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Set $D:=\{(x,y,z)\in \Bbb R^2:x^2+y^2+z^2 \le 1\}$. Denote $\Delta:= \frac{\partial f^2}{\partial x^2}+\frac{\partial f^2}{\partial y^2}+\frac{\partial f^2}{\partial z^2}$. Suppose that a $C^2$-function $\phi(x,y,z)$ vanishes in the neighborhood of $\partial D$. I want to prove that $$\iiint_D (x^2+y^2+z^2)^{-1/2}(\Delta \phi)(x,y,z)dxdydz=-4\pi\phi(0,0,0).$$ Using the spherical coordinates I can write $$\iiint_D (x^2+y^2+z^2)^{-1/2}(\Delta \phi)(x,y,z)dxdydz=\int_{0}^{\pi}\int_{0}^{2\pi}\int_{0}^1 (\Delta \phi)(\rho\sin\varphi\cos\theta,\rho\sin\varphi\sin\theta,\rho\cos\varphi)\rho \sin \varphi d\rho d\theta d\varphi.$$ However I don't know where to use the assumption $\phi$ vanishes in the neighborhood of $\partial D$.

Any help would be much appreciated.

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  • $\begingroup$ You should try to use some Gauss/Stokes at some point. $\endgroup$
    – Fabian
    Commented Oct 5, 2016 at 8:47
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    $\begingroup$ $\nabla^{2}\left(1 \over r\right) = -4\pi\,\delta\left(\vec{r}\right)$ $\endgroup$ Commented Oct 6, 2016 at 2:23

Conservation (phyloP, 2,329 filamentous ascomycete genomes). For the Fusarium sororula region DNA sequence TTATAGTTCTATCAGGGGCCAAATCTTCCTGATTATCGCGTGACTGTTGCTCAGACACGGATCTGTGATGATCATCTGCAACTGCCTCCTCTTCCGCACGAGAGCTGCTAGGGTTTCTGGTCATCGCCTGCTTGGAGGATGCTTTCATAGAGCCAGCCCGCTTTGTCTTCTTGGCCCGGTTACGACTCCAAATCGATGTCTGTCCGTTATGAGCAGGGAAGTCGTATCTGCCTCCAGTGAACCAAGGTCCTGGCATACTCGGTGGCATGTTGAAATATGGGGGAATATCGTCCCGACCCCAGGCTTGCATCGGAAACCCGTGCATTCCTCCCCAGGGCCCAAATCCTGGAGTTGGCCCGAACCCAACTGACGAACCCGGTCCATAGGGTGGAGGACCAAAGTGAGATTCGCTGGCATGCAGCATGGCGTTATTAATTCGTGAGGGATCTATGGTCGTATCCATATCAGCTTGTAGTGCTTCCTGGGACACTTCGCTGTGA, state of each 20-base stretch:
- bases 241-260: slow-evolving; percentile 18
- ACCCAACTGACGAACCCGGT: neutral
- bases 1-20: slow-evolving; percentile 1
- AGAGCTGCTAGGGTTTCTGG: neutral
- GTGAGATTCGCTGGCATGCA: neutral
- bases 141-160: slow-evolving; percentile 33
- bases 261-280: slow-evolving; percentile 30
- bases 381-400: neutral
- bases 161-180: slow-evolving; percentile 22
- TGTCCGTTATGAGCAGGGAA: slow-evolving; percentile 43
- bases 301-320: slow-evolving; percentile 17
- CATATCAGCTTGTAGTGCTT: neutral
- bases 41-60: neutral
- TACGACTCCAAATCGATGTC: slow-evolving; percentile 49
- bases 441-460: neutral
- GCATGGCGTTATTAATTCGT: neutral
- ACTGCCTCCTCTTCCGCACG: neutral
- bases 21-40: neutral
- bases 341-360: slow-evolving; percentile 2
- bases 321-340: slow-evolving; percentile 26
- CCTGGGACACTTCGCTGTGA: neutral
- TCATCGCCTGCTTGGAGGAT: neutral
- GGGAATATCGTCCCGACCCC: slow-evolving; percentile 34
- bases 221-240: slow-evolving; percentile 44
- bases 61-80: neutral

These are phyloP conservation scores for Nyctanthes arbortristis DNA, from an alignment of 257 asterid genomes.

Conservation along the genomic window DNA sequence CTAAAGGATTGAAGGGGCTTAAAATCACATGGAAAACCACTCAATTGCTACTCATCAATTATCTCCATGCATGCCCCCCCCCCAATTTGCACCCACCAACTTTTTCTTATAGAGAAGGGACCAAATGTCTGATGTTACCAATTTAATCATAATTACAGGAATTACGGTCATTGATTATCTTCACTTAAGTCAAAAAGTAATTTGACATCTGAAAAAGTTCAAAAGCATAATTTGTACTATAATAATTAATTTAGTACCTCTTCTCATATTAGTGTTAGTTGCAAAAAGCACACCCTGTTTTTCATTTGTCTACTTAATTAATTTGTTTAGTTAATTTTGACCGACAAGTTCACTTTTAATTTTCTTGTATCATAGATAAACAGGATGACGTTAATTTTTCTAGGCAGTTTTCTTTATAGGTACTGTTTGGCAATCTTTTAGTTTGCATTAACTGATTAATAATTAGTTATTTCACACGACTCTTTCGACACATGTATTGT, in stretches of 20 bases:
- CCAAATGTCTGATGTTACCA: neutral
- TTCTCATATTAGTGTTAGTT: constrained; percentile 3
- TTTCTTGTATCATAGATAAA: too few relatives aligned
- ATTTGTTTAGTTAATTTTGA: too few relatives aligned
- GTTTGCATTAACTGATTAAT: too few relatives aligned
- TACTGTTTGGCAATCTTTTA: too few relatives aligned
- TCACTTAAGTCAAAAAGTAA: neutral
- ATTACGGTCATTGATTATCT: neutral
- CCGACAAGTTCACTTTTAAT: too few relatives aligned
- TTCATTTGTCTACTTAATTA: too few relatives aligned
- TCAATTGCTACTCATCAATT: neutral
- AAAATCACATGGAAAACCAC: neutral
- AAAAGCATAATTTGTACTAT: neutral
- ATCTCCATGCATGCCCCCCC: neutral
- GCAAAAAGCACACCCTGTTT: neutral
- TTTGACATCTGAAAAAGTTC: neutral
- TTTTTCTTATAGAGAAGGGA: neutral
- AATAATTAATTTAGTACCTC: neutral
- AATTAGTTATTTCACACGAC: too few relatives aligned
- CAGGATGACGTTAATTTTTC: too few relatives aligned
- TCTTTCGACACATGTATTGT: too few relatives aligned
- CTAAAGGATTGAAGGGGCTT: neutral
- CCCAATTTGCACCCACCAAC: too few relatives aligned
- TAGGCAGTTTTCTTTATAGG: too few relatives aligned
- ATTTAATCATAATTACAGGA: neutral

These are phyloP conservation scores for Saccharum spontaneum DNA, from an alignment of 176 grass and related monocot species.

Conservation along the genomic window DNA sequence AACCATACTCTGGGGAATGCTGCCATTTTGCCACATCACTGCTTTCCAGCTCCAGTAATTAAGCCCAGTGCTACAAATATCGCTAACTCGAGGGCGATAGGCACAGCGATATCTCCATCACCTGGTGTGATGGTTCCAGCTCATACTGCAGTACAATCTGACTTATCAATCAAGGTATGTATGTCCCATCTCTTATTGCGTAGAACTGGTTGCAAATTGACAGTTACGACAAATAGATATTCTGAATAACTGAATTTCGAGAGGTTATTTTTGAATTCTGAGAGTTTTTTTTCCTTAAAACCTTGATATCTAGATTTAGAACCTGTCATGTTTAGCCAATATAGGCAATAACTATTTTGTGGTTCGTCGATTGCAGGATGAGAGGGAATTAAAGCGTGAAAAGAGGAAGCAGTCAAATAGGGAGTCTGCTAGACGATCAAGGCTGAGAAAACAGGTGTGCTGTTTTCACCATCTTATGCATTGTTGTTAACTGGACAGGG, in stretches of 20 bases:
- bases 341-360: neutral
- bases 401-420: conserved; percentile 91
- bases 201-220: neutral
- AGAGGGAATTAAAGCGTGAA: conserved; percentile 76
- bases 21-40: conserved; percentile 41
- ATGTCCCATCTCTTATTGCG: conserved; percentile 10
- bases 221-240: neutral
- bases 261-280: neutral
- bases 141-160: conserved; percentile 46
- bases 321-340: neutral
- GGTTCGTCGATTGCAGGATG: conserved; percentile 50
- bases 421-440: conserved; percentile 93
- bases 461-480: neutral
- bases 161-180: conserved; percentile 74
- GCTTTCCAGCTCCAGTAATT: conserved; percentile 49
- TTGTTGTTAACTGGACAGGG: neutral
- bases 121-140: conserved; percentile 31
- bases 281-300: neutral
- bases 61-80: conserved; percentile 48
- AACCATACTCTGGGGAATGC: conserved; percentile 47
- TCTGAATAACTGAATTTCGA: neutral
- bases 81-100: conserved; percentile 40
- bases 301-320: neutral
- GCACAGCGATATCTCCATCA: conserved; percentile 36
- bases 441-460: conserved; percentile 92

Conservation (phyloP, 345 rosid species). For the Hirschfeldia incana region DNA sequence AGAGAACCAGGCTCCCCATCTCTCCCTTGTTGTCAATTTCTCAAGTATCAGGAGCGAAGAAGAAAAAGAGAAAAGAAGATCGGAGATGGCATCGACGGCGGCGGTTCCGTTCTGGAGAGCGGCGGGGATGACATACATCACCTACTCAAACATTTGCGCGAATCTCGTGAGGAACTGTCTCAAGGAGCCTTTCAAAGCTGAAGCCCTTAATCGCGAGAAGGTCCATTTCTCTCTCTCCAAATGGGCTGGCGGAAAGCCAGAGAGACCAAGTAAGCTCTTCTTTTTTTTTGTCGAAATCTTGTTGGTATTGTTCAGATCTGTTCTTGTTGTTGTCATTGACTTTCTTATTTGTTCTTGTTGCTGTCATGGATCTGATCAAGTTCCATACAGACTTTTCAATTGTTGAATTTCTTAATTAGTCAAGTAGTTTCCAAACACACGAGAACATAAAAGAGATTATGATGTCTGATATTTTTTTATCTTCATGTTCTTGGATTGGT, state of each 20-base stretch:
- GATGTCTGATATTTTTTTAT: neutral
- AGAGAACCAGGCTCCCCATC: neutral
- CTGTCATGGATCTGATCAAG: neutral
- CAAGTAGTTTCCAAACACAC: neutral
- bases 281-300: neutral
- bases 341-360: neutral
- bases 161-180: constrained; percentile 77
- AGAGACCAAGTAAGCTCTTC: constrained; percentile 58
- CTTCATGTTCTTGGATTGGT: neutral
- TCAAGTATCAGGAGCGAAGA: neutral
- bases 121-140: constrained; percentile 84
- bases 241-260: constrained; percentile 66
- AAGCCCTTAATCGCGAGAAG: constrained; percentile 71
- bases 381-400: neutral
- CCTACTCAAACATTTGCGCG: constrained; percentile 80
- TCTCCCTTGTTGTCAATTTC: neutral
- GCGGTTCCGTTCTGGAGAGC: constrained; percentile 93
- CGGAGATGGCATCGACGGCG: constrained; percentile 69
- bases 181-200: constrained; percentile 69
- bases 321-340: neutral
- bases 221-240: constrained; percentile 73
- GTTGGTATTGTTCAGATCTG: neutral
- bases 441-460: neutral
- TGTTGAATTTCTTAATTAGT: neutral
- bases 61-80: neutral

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Use Green's second identity, $$\iiint_D (\psi\Delta\phi-\phi\Delta\psi)dV=\iint_{\partial D^+}\left(\psi\frac{\partial \phi}{\partial {\bf n}}-\phi\frac{\partial \psi}{\partial {\bf n}}\right)dS$$ with $\psi(x,y,z)=(x^2+y^2+z^2)^{-1/2}$.

Note that $\Delta\psi(x,y,z)=-4\pi\delta(x,y,z)$ and the integral on the right-hand side is zero because $\phi$ and $\frac{\partial \phi}{\partial {\bf n}}$ vanish in the neighborhood of $\partial D$.

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  • $\begingroup$ Does the fact that $\frac{\partial \phi}{\partial {\bf n}}$ vanishes in the neighborhood of $\partial D$ follow from ${\partial \phi \over \partial {\mathbf {n}}}=\nabla \phi \cdot {\mathbf {n}}=\nabla _{{\mathbf {n}}}\phi$? $\endgroup$
    – user
    Commented Oct 5, 2016 at 10:31
  • $\begingroup$ Yes, also $\nabla \phi=0$ on $\partial D$. That is the reason why you need $\phi=0$ in neighborhood of $\partial D$ and not simply $\phi=0$ on $\partial D$. $\endgroup$
    – Robert Z
    Commented Oct 5, 2016 at 11:02
  • $\begingroup$ So what we get from your computation is $\iiint_D \psi\Delta\phi dV=\iiint_D \phi\Delta\psi dV=-4\pi\iiint_D \phi\delta(x,y,z)dV$. How can you prove that $\iiint_D \phi\delta(x,y,z)dV=\phi(0,0,0)$? $\endgroup$
    – user
    Commented Oct 5, 2016 at 12:51
  • $\begingroup$ This is a property of the 3D-delta function, see here: en.wikipedia.org/wiki/… $\endgroup$
    – Robert Z
    Commented Oct 5, 2016 at 13:02
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    $\begingroup$ See the first integral en.wikipedia.org/wiki/Dirac_delta_function#Generalizations $\endgroup$
    – Robert Z
    Commented Oct 5, 2016 at 13:23

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